limit of tickets, 21 days. For further in
formation, maps, rates, etc., address any
gent of the company, or Thos. F. God
frey, passenger and ticket agent, southeast
corner 14th and Douglas Sts., Omaha, Neb.
ATTEND RECEPTION TONIGHT
Etolearavtea to Supreme Connrll of
loans; Men's Institute to Be
The reports of committees appointed at
the Monday morning session of the su
preme council of the Young Men's Insti
tute occupied the entire afternoon session,
and it was 6 o'clock before the council ad
journed. These reports were for the good
of the order and were read in executive
seaslon. Preceding the morning session the
members of the council attended high mass
at St. Phllomena cathedral celebrated by
Father Carroll, after which they were
called to order at the Millard hotel and
the following committees were appointed;
Arbitration P. M. O'Donald, J. J. Casper,
F. J. Drlscoll, W. H. Weber. John J. Barry.
Finance E. R. My rick, D. J. Culllnan, V
It Weber. 4
Laws and Biipervlntnn J. C. Fit spa trick
P. H. Keefe. John Riley.
State of the (Jrder John J. Barry, J. P.
Collins. V. J. Drlncoll.
Credentials John Riley, John J. Barry, J.
Press-John J. Barry, C. A. Korbly, John
Resolutions J. J. Caspeh. P. M. O'Donald
C. A. Korbly.
This evening the members of the council
will attend a reception and banquet to be
given by the local members of the Insti
tute at the Commercial club rooms. The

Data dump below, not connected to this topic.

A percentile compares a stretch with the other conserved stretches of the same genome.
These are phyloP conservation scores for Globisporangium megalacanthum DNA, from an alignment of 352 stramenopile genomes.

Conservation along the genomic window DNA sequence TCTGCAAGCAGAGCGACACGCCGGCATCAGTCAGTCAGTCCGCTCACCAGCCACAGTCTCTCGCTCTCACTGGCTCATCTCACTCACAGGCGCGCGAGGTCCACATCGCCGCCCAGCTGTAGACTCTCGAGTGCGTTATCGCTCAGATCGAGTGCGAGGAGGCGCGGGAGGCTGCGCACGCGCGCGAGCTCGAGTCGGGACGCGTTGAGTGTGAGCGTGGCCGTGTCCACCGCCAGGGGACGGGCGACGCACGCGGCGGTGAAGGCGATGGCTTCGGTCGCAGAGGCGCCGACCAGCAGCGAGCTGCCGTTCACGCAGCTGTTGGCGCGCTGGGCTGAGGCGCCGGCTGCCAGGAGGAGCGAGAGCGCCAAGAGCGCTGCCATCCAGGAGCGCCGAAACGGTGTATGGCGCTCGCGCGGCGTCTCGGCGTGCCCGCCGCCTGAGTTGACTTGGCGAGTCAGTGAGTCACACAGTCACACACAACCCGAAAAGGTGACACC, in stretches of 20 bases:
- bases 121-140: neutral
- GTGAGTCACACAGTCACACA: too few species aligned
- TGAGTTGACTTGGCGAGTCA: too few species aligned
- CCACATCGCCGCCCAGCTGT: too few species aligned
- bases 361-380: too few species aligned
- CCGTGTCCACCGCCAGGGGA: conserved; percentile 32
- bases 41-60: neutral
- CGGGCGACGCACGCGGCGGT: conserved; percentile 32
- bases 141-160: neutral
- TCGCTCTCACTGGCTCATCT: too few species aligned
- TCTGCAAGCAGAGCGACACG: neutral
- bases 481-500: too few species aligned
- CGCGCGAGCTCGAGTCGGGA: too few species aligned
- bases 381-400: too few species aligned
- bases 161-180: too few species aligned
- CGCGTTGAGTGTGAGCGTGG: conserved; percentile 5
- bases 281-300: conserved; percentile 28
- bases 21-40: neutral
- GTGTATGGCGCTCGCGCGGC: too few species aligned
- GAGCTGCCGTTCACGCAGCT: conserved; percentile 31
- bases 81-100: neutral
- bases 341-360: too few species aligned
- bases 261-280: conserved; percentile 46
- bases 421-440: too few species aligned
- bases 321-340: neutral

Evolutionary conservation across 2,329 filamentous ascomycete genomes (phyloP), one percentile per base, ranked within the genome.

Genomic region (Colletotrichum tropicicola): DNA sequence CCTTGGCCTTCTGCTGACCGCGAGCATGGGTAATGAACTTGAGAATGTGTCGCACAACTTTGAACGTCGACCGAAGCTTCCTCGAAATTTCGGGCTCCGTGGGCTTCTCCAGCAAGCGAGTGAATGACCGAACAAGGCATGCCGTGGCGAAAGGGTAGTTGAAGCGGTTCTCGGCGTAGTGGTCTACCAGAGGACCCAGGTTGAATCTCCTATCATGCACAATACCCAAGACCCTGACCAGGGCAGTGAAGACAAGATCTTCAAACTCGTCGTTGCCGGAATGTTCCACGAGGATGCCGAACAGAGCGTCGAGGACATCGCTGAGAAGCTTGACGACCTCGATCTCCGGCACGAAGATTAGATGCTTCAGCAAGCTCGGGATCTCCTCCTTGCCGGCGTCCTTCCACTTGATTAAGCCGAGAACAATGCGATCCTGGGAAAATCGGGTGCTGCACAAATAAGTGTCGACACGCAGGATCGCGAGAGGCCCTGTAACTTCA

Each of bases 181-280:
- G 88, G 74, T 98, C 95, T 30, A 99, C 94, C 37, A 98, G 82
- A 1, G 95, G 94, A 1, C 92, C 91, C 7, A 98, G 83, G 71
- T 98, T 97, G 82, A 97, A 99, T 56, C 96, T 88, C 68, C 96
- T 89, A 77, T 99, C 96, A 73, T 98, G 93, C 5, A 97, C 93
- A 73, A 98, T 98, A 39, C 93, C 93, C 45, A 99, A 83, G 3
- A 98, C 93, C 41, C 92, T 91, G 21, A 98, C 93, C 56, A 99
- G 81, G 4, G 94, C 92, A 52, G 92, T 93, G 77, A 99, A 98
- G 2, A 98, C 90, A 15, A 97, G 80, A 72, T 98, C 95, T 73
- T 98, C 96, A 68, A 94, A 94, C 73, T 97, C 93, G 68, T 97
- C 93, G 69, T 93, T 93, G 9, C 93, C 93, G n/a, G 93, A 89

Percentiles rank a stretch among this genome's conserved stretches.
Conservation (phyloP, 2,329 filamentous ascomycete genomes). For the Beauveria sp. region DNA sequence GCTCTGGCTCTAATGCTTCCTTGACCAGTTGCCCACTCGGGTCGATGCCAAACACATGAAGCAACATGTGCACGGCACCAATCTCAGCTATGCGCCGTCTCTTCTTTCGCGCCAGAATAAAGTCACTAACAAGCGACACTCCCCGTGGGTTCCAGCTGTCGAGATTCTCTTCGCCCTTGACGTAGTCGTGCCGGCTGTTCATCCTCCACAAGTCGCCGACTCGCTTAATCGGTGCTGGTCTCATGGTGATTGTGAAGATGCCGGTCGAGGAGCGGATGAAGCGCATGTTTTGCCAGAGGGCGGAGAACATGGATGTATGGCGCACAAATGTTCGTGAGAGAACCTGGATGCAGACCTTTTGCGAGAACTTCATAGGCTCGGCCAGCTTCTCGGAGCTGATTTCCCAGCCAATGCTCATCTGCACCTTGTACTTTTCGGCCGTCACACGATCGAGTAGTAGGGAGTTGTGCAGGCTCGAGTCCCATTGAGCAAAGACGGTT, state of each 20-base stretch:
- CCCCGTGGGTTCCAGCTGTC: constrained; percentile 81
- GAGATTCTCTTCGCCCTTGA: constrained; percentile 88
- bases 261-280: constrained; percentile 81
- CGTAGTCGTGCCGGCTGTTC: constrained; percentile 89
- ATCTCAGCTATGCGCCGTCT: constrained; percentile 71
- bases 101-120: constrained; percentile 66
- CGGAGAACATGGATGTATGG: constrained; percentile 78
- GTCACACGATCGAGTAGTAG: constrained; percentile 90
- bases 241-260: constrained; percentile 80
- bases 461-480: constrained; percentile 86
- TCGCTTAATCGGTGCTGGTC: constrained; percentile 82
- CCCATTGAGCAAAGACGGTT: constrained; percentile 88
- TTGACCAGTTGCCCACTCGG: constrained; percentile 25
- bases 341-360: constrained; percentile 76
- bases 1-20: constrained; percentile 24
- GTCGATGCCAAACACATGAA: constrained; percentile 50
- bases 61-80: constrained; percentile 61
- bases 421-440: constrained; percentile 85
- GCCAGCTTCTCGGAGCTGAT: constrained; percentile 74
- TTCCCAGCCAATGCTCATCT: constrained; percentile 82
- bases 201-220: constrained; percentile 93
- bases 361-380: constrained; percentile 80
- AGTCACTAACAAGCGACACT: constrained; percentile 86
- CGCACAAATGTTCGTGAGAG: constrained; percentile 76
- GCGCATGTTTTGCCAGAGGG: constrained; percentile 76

committee navlng this in charge is com
posed of John J. Riley. T. F. Swift, Frank
Kleffner. J. A. Kervan, Frank Morlarlty,
Frapk Frenter and T. J. Fitzmorrls.
The council today will oontlnue the re
ports of the committees and will discuss
prospective changes in the constitution.
Officers will be elected Wednesday.
TTiC Price of Pleasure
It la hard for a lovely woman to forego
ta pleasure of the life which she was
created to enjoy and adorn. She may
fear to be busy all day in office or in
store, yet she cannot deny herself the
social pleasures which are offered her.
sui ine lattg-ue 1
often too great for
her, and she suf
fers from headache
and backache as a
tired and worn out
will find a perfect
tonic and nervine
in Dr. Pierce's Fa
at cures headache,
backache and the
other aches and
pains to which
women are subject.
It establishes regu
larity, dries weak
ening drains, besla
cures female weak
ness. It makes weak
women strong and
sick women well.
K . v
with your inMntctioaa,
ii Barmy tin what
thaaks to give yoa lor
your kind favor."
imtes Mrs Milo Bry
ani, of Lota. Thomas
Co., Ga. ! suffered
SalM la M hu-k Mil th. 1m. ,r
WNuaek) and palpitation of the heart, that at
turn I could hardly lie down Could hardly
Kap ia the morning but after using three
tics of ' Favorite Prompt ion ' end two viala
of Dr. Pierce's Ncataul relleu, I an like a sew
Bick women, especially those suffering
from diseases of long standing, are in
vited to consult Dr. Pierce, by lelter.hr.
All correspondence i held as strictly pri
vate and sacredly confidential. AUUxcsa
Dr. &. V. Pierce, Buflalo, W. V.
U) 1 1 '
NEBRASKA ENSIGN AT HOME
R. E. Pope of lied t load Ret. rata after